The Garden Guide

Book: A treatise on the theory and practice of landscape gardening, adapted to North America,1841
Chapter: Appendix. II. Description of an English Suburban residence, CHESHUNT COTTAGE.

Cheshunt Cottage in London 22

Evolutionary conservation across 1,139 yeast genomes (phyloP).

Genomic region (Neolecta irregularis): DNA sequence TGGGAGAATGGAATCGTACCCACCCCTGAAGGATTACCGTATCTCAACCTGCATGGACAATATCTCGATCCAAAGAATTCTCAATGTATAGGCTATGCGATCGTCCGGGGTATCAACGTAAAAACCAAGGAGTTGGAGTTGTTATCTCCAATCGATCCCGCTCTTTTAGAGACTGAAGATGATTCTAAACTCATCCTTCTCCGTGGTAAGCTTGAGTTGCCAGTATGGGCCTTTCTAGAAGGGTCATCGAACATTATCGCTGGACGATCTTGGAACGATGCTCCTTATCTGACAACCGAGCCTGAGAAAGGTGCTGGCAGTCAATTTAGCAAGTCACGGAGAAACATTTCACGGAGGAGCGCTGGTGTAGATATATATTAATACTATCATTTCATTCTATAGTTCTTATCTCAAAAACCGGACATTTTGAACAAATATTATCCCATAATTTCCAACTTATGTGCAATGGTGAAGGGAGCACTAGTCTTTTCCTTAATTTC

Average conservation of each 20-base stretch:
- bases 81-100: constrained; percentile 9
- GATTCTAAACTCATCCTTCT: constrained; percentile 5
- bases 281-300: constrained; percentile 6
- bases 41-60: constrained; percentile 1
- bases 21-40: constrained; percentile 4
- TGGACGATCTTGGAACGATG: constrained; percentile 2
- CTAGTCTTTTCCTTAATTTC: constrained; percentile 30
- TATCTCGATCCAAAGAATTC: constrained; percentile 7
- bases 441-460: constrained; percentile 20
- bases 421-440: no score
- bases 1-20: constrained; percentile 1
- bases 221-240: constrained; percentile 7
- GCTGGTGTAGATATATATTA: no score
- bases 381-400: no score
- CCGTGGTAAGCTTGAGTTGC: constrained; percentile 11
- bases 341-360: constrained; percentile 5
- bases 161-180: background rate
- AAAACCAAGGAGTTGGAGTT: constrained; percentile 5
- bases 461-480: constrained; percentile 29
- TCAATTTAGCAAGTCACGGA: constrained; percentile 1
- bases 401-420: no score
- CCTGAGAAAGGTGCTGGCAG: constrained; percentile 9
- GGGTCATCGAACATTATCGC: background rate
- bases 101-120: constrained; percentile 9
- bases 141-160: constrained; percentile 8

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The Walks are so laid out and planted as to be sheltered or bordered by evergreens, for the sake of their lively appearance during winter. They are also so contrived as to be shaded from the sun by deciduous trees during summer; while these trees being naked during winter, admit the sun at that season to dry the grounds. The walks are laid out in different directions, in order that, from whatever point the wind may blow, at least one walk will be sheltered from it. The greater number are in the direction of north and south, because walks in that direction are best exposed to the sun in the winter season, which is the period of the year in which the proprietor chiefly resides here. It is always desirable, in a small place, that all the walks should be concealed from the windows, except that immediately under the eye, and that, in walking through the grounds, no path should be seen except the one walked on, and that (except in the case of a straight avenue) only for a moderate distance. These rules (derived from the principle of variety and intricacy) have been carefully attended to by Mr. Harrison, and hence the walk from a to b, in the plan, Fig. 13, in pp. 510, 511, is concealed by raising the turf on the side next the house higher than on the opposite side, while that from c to d is concealed by the bushes and trees at c, and more especially by a large rhododendron at ee. The walk fgh is concealed from the walk i, partly by a swell in the surface of the turf on the side next i, but chiefly by the bushes which are scattered along its margin. At g, there is a clump which prevents any one on the walk i from seeing the line g f, and any one on the walk g f from seeing the line i. In walking along from f to h, it is clear that the trees and shrubs on the left hand will always prevent the eye from seeing the walk to any great distance. All the other walks through the lawn are concealed in a similar manner, so that a person walking in the grounds never sees any other walk than that which lies immediately before him, and, therefore, in looking across the lawn, he never can discover the extent either of what he has seen, or of what he has yet to see. To form a great number of walks of this sort, and lead the spectator over them without showing him more than one walk at a time but taking care, at the same time, to let him have frequent and extensive views across the lawn, and these views always different, constitute the grand secret of making a small place look large.